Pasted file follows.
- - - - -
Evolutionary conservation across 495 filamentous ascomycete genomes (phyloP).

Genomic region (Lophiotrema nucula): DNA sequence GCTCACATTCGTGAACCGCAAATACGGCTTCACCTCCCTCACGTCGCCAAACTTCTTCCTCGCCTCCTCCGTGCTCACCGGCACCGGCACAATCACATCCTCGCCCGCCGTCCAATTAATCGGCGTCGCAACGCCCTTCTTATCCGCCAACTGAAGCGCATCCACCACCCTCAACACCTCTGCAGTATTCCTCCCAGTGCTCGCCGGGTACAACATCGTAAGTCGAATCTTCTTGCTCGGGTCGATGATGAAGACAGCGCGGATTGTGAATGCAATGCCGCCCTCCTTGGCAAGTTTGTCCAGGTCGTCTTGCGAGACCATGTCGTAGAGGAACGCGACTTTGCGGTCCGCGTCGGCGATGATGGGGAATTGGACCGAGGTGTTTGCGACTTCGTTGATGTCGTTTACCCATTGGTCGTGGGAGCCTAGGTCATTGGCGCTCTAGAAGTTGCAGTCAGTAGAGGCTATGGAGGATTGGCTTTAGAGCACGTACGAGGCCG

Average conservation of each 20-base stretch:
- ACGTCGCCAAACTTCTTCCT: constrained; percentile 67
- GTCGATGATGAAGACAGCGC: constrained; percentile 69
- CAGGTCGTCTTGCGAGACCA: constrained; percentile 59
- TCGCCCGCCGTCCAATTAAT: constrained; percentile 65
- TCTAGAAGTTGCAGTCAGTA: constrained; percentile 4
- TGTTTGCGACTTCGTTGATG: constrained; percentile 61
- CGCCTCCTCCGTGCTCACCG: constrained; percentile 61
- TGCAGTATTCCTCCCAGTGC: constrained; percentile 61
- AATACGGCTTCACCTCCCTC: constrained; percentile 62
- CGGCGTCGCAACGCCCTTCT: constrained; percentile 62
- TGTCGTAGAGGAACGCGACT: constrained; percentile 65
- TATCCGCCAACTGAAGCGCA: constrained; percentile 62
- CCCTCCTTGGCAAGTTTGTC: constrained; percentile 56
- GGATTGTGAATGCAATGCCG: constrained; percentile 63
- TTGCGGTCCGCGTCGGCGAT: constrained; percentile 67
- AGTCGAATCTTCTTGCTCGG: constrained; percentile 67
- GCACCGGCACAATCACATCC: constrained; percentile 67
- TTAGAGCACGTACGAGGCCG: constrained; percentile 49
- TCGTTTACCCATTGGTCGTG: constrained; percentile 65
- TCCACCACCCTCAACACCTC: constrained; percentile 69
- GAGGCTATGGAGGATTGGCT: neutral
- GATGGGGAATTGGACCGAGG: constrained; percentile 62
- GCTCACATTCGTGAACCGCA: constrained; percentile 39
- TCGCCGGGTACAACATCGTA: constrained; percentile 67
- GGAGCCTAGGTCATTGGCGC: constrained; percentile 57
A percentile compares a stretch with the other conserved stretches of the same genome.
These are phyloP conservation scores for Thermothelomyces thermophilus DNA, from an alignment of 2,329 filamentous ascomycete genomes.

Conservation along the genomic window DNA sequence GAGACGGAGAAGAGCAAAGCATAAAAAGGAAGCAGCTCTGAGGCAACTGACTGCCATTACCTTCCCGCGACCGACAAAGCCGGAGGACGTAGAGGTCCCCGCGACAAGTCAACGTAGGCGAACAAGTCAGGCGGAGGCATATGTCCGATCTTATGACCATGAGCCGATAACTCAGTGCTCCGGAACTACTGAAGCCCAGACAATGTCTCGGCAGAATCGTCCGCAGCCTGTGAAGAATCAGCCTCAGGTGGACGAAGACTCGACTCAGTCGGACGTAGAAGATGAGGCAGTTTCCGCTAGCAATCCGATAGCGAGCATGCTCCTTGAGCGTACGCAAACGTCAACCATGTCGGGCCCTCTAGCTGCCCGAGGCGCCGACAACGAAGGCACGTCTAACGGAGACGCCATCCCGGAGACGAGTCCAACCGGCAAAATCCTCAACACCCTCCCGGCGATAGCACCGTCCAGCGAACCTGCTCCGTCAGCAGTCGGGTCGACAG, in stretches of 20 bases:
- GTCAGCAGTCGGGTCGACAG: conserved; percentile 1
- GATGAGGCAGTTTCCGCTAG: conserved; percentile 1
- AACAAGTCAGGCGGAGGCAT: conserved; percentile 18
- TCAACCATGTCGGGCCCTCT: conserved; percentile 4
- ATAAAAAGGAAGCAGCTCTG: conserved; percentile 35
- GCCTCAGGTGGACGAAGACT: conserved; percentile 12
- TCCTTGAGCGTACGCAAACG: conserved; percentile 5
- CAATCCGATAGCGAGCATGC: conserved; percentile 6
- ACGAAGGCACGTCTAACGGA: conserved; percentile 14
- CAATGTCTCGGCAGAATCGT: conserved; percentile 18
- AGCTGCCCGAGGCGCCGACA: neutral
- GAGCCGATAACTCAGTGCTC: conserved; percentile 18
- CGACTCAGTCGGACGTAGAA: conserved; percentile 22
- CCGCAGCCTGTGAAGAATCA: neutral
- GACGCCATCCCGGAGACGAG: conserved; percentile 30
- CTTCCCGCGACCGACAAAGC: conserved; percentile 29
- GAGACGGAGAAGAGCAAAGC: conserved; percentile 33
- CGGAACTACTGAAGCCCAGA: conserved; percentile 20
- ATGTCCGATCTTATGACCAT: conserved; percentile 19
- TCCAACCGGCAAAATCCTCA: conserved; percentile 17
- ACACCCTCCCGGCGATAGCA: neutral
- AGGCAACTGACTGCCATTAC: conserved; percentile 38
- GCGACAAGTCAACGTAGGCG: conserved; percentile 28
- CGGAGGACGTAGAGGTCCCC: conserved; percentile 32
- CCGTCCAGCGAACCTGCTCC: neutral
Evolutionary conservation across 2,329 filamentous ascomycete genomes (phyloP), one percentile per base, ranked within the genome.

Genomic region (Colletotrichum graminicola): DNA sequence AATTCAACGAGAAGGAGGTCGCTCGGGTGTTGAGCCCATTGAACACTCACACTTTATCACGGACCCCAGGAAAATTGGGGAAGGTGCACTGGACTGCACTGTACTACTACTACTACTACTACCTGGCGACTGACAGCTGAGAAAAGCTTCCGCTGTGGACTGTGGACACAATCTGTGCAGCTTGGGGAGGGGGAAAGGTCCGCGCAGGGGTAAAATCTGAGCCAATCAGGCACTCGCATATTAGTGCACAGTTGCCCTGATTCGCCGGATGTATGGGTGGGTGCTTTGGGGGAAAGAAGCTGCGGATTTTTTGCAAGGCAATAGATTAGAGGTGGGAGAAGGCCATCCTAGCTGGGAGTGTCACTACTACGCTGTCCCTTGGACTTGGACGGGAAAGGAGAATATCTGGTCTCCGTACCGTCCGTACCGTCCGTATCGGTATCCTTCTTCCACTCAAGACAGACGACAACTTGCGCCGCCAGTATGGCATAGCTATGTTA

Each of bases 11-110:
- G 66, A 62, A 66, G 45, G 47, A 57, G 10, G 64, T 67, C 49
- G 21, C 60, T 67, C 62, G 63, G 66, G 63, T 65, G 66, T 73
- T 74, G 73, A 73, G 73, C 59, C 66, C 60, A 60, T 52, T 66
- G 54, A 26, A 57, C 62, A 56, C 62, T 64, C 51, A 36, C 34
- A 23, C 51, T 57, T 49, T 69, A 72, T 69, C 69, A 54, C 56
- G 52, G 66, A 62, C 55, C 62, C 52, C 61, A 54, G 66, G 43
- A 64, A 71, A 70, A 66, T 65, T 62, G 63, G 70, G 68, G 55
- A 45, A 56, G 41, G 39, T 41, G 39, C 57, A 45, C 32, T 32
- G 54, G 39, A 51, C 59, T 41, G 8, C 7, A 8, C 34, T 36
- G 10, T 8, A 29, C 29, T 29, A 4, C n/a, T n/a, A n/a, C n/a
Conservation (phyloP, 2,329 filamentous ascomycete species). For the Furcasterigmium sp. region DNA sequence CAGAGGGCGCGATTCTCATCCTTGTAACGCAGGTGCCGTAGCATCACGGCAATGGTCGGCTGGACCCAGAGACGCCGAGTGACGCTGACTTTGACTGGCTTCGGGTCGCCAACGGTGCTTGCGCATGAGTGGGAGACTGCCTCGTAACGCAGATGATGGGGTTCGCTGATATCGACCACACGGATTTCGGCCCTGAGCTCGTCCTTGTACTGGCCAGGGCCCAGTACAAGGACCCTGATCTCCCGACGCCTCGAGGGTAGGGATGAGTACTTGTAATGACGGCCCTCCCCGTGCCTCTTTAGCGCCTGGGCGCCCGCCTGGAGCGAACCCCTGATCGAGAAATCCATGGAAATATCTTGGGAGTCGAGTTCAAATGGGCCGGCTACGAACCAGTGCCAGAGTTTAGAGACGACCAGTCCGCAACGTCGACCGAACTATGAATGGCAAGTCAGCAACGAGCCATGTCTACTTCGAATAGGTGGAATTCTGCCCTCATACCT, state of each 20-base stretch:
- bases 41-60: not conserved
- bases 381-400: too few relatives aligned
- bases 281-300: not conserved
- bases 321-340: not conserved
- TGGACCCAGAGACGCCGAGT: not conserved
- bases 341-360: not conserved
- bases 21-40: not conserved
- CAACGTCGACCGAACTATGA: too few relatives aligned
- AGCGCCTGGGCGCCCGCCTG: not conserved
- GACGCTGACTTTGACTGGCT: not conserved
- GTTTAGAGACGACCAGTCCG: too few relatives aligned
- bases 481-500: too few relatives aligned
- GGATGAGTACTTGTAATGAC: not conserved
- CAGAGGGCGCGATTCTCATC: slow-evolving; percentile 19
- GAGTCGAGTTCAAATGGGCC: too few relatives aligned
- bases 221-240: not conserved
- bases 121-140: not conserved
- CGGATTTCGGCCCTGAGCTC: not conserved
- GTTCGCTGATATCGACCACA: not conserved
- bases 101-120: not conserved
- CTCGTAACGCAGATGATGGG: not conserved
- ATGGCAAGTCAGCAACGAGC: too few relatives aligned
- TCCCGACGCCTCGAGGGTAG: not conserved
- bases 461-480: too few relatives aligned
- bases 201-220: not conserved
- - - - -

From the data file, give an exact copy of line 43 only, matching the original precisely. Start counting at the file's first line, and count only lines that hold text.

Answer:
- GAGCCGATAACTCAGTGCTC: conserved; percentile 18